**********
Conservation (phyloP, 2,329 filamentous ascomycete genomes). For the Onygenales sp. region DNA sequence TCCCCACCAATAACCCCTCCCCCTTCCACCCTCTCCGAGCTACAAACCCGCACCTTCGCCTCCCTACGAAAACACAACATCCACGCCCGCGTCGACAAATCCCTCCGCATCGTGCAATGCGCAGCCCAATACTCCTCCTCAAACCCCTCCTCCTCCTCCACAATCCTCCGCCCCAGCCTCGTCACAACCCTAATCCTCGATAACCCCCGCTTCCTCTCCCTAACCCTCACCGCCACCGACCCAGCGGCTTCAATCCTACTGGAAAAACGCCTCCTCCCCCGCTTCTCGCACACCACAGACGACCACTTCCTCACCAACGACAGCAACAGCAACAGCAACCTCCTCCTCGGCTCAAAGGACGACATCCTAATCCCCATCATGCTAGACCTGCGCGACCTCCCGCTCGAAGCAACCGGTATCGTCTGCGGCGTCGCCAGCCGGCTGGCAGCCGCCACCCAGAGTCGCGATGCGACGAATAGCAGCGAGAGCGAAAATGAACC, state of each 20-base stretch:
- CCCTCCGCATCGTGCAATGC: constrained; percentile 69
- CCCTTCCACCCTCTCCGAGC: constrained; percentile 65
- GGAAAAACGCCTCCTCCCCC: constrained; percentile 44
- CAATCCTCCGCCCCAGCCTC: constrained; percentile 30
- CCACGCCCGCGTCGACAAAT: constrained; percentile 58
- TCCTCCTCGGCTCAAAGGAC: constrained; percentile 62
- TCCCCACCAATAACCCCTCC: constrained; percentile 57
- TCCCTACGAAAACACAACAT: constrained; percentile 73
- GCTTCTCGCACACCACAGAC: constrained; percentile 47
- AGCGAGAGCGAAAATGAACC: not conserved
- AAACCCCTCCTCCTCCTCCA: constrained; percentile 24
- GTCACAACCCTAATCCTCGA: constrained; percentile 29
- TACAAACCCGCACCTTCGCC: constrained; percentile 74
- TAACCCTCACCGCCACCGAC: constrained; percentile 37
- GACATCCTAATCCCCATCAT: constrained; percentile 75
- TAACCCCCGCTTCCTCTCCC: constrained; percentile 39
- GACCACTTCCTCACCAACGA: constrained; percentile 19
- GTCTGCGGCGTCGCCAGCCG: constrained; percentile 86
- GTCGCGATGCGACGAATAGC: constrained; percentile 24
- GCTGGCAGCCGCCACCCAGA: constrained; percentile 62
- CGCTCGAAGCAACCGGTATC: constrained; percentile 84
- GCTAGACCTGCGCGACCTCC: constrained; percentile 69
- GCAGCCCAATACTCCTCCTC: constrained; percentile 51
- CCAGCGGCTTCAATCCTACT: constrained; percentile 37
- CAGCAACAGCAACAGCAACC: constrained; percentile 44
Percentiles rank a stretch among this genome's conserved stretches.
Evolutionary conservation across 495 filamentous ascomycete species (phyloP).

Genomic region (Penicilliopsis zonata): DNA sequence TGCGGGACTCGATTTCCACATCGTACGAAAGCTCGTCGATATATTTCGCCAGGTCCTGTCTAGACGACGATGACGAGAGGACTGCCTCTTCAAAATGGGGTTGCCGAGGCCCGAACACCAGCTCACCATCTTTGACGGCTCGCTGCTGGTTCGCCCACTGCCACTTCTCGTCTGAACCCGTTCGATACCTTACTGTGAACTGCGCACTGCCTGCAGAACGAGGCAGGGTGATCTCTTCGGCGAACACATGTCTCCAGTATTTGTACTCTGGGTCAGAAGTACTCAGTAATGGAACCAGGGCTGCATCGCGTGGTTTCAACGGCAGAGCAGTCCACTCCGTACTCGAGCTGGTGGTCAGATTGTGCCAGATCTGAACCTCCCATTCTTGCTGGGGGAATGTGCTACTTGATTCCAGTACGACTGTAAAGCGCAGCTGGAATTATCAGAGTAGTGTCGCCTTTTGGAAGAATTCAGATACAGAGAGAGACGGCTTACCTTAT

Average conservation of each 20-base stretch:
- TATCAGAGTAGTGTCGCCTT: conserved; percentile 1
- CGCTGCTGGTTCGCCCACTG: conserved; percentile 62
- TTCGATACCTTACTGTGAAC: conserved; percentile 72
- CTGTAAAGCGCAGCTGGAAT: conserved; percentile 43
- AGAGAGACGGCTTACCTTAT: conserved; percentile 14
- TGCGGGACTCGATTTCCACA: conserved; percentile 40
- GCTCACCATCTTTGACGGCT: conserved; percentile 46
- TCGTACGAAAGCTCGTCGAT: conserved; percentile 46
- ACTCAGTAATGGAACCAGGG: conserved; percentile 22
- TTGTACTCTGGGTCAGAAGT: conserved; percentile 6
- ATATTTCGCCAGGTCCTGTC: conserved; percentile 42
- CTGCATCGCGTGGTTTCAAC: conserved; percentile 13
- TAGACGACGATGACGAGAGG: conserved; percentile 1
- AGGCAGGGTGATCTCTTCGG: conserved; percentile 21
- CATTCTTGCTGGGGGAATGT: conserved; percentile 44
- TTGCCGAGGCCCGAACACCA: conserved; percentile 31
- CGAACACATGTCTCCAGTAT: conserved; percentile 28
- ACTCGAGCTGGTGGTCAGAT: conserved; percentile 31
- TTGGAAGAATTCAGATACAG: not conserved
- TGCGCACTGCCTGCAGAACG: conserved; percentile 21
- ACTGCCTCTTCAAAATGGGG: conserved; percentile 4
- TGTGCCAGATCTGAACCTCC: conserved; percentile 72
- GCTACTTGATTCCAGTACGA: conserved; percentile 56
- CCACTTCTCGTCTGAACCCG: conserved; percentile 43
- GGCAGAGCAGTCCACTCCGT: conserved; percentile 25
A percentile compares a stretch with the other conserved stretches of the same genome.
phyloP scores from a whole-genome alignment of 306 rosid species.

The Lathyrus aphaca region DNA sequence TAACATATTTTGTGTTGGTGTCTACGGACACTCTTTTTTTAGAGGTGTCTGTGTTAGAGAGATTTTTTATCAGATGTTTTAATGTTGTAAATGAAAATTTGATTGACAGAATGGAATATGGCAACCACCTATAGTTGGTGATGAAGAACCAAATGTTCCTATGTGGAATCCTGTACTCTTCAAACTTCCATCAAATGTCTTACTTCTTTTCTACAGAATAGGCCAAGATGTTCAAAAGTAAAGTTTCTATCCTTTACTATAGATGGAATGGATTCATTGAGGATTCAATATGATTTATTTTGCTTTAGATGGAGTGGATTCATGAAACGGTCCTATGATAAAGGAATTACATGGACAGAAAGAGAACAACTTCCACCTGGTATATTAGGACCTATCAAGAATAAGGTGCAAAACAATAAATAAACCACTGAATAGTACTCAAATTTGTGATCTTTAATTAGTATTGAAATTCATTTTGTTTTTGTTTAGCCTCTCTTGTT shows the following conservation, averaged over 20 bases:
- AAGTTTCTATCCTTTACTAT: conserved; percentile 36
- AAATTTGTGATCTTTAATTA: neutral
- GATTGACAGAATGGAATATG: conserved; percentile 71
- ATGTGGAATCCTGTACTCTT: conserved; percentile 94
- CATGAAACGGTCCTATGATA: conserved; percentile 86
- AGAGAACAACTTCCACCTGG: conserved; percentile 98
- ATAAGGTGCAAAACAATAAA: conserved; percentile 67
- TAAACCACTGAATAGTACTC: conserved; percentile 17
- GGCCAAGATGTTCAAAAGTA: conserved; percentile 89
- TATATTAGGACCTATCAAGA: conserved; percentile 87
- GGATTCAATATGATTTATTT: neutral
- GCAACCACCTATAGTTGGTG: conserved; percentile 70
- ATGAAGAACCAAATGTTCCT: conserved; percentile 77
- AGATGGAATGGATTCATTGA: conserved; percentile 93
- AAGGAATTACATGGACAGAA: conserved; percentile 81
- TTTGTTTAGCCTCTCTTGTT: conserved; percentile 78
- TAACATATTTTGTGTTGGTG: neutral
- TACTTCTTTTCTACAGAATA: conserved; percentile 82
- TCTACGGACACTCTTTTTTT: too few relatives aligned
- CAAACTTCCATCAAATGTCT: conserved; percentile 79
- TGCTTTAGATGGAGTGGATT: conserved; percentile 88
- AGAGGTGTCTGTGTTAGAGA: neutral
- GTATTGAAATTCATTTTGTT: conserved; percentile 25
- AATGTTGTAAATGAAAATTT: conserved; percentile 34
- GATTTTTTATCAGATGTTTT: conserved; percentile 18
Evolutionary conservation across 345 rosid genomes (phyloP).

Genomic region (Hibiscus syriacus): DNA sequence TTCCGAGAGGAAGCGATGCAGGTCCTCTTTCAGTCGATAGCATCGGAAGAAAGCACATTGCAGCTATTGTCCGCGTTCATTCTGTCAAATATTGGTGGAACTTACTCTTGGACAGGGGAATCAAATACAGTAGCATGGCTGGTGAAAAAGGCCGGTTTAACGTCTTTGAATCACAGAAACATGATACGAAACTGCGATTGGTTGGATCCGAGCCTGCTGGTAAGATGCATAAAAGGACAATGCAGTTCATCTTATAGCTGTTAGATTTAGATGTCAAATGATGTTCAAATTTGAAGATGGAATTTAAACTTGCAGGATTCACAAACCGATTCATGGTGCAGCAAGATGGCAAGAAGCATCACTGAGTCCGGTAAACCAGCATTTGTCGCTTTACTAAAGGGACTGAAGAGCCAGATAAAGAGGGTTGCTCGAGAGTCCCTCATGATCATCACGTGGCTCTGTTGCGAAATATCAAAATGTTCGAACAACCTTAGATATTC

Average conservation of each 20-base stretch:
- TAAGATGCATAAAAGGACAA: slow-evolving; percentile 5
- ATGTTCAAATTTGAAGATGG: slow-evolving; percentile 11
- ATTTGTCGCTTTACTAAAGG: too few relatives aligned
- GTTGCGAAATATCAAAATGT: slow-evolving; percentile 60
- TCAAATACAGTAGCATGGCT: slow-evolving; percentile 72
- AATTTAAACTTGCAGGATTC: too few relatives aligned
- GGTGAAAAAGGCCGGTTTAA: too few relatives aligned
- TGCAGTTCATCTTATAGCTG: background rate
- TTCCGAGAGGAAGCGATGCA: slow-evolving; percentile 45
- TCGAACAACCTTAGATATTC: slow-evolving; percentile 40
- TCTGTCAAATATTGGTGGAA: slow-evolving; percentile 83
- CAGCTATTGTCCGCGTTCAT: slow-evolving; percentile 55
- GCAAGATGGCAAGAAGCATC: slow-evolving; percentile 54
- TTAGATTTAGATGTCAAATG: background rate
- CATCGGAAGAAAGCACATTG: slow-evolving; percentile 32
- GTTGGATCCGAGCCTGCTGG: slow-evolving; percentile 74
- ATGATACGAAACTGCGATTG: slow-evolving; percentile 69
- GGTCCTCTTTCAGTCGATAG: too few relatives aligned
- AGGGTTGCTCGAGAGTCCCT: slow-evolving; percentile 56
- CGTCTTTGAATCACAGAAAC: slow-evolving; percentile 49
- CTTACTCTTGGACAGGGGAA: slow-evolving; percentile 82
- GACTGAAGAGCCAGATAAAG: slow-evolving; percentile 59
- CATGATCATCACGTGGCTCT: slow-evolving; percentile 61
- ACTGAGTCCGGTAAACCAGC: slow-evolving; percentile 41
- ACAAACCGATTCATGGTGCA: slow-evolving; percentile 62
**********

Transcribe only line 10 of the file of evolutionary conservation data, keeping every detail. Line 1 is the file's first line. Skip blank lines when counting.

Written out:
- GCTTCTCGCACACCACAGAC: constrained; percentile 47